But now I see why you have two branches - you’re trying to send it to different click functions. But you could have done that more simply like:

  id = "new-quote"
  onClick = { this.state.count > 3 ? this.reset : this.handleClick }
  class="btn btn-primary fa-paper-plane"
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copy and past was the issue on this one , i admit it , and yeah about the way, you were right using react and JSX is more simpler than any other way …

Oh yeah, copy and paste errors, we all know them well. But again, you shouldn’t be duplicating all that JSX anyway.

after all i prefer the code that i have up front of me right now than the old one , it looks cleaner , i assume that the expression clean code came from this idea that you have to always keep it simple , avoid complexity as much as possible , but still when i teste it i find that sometimes when i click i needed to do it twice for the quote to appears (used random method ) ? :thinking:

Yeah! That really annoyed me too and hence why I posted my research on that specific problem. However, the wise words of @kevinSmith should be taken on board:

Un-intuitive can be deceptive . :innocent: .

I just wonder how @kevinSmith would handle this problem in the easiest possible way?

I am just a novice too!

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Yeah, that’s the generic idea. There’s also a popular book called Clean Code by Martin.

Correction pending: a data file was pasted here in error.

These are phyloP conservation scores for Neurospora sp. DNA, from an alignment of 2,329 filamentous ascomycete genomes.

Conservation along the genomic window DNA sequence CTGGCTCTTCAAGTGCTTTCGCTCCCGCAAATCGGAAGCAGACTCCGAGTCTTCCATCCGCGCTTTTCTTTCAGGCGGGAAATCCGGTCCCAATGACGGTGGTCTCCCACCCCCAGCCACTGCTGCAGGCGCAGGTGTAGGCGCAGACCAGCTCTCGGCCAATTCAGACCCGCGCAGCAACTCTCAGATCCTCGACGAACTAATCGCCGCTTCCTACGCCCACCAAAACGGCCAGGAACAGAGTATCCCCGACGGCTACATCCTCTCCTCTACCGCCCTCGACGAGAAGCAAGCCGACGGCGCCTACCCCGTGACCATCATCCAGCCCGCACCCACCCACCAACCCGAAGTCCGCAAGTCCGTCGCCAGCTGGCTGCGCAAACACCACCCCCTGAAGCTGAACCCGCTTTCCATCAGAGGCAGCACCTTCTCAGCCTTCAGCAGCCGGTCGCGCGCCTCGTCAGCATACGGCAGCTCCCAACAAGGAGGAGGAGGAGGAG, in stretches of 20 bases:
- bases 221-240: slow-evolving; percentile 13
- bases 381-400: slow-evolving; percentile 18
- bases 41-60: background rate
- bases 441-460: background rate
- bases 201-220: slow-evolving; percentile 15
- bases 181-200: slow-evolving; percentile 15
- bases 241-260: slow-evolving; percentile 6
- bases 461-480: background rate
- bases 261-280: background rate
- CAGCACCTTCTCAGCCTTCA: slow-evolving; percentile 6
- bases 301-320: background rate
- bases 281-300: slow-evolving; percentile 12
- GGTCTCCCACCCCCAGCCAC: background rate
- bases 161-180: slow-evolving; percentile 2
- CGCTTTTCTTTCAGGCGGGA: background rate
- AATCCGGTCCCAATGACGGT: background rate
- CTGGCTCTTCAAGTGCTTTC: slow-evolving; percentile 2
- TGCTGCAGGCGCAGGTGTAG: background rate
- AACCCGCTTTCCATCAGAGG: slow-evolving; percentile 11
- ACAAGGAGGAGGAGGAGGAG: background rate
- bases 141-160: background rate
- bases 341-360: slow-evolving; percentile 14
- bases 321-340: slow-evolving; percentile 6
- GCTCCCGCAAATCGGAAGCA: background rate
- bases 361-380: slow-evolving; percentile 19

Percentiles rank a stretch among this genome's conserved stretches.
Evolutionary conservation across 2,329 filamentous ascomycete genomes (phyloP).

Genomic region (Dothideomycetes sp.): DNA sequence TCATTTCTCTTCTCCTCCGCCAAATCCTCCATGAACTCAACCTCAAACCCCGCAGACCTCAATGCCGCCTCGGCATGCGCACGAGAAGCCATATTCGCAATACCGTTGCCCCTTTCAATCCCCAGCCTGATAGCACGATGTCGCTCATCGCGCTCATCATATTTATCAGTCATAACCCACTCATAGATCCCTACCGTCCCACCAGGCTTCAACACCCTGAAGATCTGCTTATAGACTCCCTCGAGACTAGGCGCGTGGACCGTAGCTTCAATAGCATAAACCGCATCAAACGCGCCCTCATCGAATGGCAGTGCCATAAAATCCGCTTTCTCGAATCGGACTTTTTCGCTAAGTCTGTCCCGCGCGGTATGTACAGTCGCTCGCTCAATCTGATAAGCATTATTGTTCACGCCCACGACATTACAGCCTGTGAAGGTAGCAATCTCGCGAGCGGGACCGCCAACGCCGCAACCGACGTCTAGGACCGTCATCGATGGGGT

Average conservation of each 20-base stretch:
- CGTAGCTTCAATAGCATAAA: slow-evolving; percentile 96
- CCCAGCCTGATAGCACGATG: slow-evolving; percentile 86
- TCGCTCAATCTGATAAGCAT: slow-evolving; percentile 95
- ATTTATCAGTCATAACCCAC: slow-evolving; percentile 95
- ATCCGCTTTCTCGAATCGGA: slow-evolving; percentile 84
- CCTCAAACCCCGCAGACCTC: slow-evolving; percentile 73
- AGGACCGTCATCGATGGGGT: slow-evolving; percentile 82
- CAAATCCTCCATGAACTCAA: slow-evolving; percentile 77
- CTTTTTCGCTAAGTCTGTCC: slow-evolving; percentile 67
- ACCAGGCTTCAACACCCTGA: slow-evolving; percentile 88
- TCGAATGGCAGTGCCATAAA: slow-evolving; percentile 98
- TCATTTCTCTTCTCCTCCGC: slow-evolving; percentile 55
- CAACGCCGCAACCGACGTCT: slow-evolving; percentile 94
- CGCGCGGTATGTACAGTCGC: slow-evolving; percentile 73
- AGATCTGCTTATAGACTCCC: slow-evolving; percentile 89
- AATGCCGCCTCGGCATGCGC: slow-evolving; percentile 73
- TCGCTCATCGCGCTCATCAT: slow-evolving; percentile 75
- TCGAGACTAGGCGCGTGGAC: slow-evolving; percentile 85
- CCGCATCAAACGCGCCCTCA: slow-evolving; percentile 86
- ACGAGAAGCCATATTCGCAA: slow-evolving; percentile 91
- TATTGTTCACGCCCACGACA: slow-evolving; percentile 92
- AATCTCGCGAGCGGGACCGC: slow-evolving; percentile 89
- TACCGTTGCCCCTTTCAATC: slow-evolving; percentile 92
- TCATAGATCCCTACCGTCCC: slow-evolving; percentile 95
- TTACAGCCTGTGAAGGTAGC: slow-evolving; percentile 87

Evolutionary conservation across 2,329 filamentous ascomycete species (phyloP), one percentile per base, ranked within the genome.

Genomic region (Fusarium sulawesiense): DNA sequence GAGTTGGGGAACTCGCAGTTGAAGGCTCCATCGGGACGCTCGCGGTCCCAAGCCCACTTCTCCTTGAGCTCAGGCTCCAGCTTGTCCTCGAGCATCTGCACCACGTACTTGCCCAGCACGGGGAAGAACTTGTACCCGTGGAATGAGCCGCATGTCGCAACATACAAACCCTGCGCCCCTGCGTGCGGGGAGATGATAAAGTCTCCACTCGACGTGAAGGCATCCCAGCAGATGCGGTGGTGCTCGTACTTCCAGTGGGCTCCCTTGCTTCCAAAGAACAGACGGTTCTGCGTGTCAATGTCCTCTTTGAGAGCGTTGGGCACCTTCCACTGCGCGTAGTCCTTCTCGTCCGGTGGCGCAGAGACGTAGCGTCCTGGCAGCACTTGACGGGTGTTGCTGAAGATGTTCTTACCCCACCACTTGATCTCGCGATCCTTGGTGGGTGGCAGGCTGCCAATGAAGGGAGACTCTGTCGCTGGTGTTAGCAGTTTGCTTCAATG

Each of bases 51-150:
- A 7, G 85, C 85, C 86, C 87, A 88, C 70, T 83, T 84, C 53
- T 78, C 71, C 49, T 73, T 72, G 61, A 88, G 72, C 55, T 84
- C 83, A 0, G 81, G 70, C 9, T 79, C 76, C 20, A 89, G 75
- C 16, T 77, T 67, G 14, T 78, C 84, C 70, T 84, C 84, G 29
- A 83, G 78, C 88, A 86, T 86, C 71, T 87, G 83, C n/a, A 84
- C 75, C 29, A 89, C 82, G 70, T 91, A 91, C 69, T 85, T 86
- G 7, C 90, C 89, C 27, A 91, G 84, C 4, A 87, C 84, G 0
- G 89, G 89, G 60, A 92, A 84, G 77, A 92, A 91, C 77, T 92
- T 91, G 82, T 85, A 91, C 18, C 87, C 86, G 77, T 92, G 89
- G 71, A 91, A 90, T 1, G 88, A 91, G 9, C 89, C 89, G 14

I just wonder how @kevinSmith would handle this problem in the easiest possible way?

I assume you’re talking about the random number problem? Specifically, how to avoid getting the same number twice in a row.

Again, I would avoid props on functions. And I tend to avoid recursion when I can. It doesn’t do much harm here, but there’s often a simpler, quicker solution. (Don’t get me wrong - there are some problems where recursion is a lot sexier than an iterative solution.)

So, the brute force method would be to have a while loop and just keep getting random numbers until you get one that’s different. That’s basically an iterative version of your recursive solution. It works, but it’s ugly.

I was taking a walk through the woods smoking my pipe after we’d talked about this before. I occurred to me that there is an elegant solution if you need a new (not the same) random value in a range. (In all fairness, it’s undoubtedly occurred to a lot of people before me.) If we have 10 quotes, really we need an offset, a distance to the next index, we need a random number between 0 and 9. For visualization, we currently have a value of x and we want a new random value - anything but x. Imagine these 10 numbers (0 to 9) on a continuous ring. If we move clockwise from x, we will run into all the candidates, first 1 move away, then 2, etc. until we get to 9 moves away. At 10 moves around the circle we get back to x. So, we need a random number (call it y) between 1 and 9 which we can add to x so we can get to a random number that will not be x. Of course, we are not on a circle. But we can add the offset and then use a modulus: (x + y) % 10. I came up with something like this:

const getRandomIndex = (currentIndex, size) => {
  const offset = Math.ceil(Math.random() * (size - 1));
  return (currentIndex + offset) % size;

or it could just be:

const getRandomIndex = (currentIndex, size) => (currentIndex + Math.ceil(Math.random() * (size - 1))) % size;

You can mess around with it in a pen here.

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I sincerely appreciate you sharing your thoughts on this, I hope one day too to be able to think in such a manner.

…and for the record, those pipe moments should never be under-estimated!
Do Not Disturb!

To the extent that I can “think that way”, it’s just practice. Every algorithm you solve rewires your brain just a little.

You are so correct, I think the process of solving a problem makes the mind wander down recent and distant paths, forming new connections.

I need to do this full time, my other work is interfering with it . :pensive: